Now, if this habit of combining thanksgiving with prayer is found in the Old Testament saints, we have a right to expect it yet more in New Testament believers, who in clearer light perceive fresh reasons for thanksgiving; but I shall give you no instance except that of the writer of my text. Does he not tell us in the present chapter that those things which we have seen in him we are to do, for his life was agreeable with his teachings? Now, observe, how frequently he commences his epistles with a blending of supplication and thanksgiving. Turn to Romans 1:8-9, and note this fusion of these precious metals—”First, I thank my God through Jesus Christ for you all, that your faith is spoken of throughout the whole world. For God is my witness, whom I serve with my spirit in the gospel of his Son, that without ceasing I make mention of you always in my prayers.” There is “I thank my God,” and “I make mention of you always in my prayers.” This was not written with a special eye to the percept of our text; it was natural to Paul so to thank God when he prayed. Look at Colossians 1:3—”We give thanks to God and the Father of our Lord Jesus Christ, praying always for you.” To the same effect we read in First Thessalonians 1:2—”We give thanks to God always for you all, making mention of you in our prayers.” Look also at Second Timothy 1:3—”I thank God, whom I serve from my forefathers with pure conscience, that without ceasing I have remembrance of thee in my prayers night and day.” And if it be so in other epistles, we are not at all surprised to find it so in Philippians 1:3-4—”I thank my God upon every remembrance of you, always in every prayer of mine for you all making request with joy.” Nor need I confine you to the language of Paul’s epistle, since it is most noteworthy that in Philippi itself (and those to whom he wrote must have remembered the incident) Paul and Silas prayed and sang praises unto God at midnight, so that the prisoners heard them. It is clear that Paul habitually practised what he here enjoins. His own prayers had not been offered without thanksgiving; what God hath joined together he had never put asunder.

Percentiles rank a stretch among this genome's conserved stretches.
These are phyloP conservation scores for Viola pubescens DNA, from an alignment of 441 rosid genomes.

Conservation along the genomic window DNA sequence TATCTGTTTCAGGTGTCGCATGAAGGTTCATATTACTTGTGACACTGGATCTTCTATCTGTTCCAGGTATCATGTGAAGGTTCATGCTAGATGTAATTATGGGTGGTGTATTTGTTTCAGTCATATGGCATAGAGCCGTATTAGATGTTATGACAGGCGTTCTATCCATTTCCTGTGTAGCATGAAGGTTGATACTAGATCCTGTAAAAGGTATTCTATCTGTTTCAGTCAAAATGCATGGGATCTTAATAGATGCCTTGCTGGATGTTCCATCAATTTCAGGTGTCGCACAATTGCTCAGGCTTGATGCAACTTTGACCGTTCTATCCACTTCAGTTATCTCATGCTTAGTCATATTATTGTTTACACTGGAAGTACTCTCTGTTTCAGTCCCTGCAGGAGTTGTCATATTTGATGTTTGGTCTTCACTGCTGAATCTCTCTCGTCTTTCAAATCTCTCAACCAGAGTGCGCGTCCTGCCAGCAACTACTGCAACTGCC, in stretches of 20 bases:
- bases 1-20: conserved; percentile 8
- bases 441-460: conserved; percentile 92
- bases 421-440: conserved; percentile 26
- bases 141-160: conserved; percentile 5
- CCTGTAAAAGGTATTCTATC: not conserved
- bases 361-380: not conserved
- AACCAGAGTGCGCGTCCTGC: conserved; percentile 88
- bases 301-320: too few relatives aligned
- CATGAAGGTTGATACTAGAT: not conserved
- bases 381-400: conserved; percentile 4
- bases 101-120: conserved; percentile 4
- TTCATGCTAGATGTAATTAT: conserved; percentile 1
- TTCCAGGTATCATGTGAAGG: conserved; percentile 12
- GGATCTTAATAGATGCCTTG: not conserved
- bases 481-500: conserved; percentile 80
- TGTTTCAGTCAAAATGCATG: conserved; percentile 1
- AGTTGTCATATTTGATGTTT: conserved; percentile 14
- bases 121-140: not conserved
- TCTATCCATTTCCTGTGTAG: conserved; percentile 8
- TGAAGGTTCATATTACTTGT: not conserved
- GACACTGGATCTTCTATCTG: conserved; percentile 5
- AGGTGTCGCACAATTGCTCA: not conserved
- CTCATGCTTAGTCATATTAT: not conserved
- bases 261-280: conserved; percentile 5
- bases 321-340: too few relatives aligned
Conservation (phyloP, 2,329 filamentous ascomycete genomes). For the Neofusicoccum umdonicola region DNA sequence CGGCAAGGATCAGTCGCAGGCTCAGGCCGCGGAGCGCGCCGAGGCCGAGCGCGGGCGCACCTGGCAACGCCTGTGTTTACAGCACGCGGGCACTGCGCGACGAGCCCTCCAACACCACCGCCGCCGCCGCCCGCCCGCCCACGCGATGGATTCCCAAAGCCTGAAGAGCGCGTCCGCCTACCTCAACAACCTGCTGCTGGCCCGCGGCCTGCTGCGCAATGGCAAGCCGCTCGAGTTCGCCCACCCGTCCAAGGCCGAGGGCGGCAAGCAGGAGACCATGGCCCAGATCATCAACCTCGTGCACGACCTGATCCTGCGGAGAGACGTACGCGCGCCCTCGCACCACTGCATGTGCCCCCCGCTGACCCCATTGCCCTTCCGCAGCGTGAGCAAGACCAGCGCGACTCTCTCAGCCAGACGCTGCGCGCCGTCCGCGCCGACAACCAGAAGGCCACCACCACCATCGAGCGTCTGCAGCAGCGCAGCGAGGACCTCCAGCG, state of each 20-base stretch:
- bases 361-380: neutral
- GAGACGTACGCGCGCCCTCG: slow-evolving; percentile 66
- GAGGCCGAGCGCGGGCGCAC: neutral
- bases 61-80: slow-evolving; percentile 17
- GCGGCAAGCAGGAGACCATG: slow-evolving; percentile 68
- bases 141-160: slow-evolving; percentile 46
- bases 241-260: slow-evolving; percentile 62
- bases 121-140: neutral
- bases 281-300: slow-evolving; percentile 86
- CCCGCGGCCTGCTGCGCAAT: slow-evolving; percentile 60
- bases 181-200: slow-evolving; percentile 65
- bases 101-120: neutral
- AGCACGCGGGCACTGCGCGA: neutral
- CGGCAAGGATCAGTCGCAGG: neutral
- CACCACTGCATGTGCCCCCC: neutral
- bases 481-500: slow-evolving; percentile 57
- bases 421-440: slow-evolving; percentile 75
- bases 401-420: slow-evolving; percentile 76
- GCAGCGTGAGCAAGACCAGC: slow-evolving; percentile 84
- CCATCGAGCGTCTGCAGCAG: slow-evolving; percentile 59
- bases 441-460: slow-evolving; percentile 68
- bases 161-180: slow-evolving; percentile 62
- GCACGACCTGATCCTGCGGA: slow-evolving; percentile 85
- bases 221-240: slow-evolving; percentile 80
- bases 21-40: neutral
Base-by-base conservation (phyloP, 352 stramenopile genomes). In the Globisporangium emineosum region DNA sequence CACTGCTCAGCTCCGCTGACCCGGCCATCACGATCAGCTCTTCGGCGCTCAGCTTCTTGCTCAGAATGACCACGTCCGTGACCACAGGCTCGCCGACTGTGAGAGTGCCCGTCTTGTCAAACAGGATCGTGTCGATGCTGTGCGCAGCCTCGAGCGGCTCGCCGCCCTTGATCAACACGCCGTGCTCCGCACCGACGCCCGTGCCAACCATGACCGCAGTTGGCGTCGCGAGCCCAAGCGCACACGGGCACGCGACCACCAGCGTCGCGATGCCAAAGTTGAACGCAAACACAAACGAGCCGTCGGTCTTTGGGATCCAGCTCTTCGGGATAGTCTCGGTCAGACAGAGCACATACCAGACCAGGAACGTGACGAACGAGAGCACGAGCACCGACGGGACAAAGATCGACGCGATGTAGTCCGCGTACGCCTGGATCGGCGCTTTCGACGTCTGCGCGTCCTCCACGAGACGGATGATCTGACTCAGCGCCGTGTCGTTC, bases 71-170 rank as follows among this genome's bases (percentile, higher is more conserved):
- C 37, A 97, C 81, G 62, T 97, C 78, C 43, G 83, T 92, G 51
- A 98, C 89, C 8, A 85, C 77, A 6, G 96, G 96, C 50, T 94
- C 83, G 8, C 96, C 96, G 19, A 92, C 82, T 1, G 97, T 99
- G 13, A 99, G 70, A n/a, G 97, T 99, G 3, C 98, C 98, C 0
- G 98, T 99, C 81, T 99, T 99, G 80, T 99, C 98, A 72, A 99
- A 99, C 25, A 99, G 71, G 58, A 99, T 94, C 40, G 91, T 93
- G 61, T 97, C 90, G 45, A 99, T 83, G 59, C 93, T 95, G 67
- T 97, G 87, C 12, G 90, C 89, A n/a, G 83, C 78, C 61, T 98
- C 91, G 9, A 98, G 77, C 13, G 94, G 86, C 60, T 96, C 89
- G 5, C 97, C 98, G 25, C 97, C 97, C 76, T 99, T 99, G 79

With this as a preface, I invite you to consider, carefully and prayerfully, first, the grounds of thanksgiving in prayer; secondly, the evil of its absence; and thirdly, the result of its presence.
I. First, then, there are REASONS FOR MINGLING THANKSGIVING WITH PRAYER. In the nature of things it ought to be so. We have abundant cause, my brethen, for thanksgiving at all times. We do not come to God in Prayer as if he had left us absolutely penniless, and we cried to him like starving prisoners begging through prison bars. We do not ask as if we had never received a single farthing of God before, and hardly thought we should obtain anything now; but on the contrary, having been already the recipients of immense favours, we come to a God who abounds in lovingkindness, who is willing to bestow good gifts upon us, and waits to be gracious to us. We do not come to the Lord as slaves to an unfeeling tyrant craving for a boon, but as children who draw nigh to a loving father, expecting to receive abundantly from his liberal hands. Thanksgiving is the right spirit in which to come before the God who daily loadeth us with benefits. Bethink you for awhile what cause you have for thanksgiving in prayer.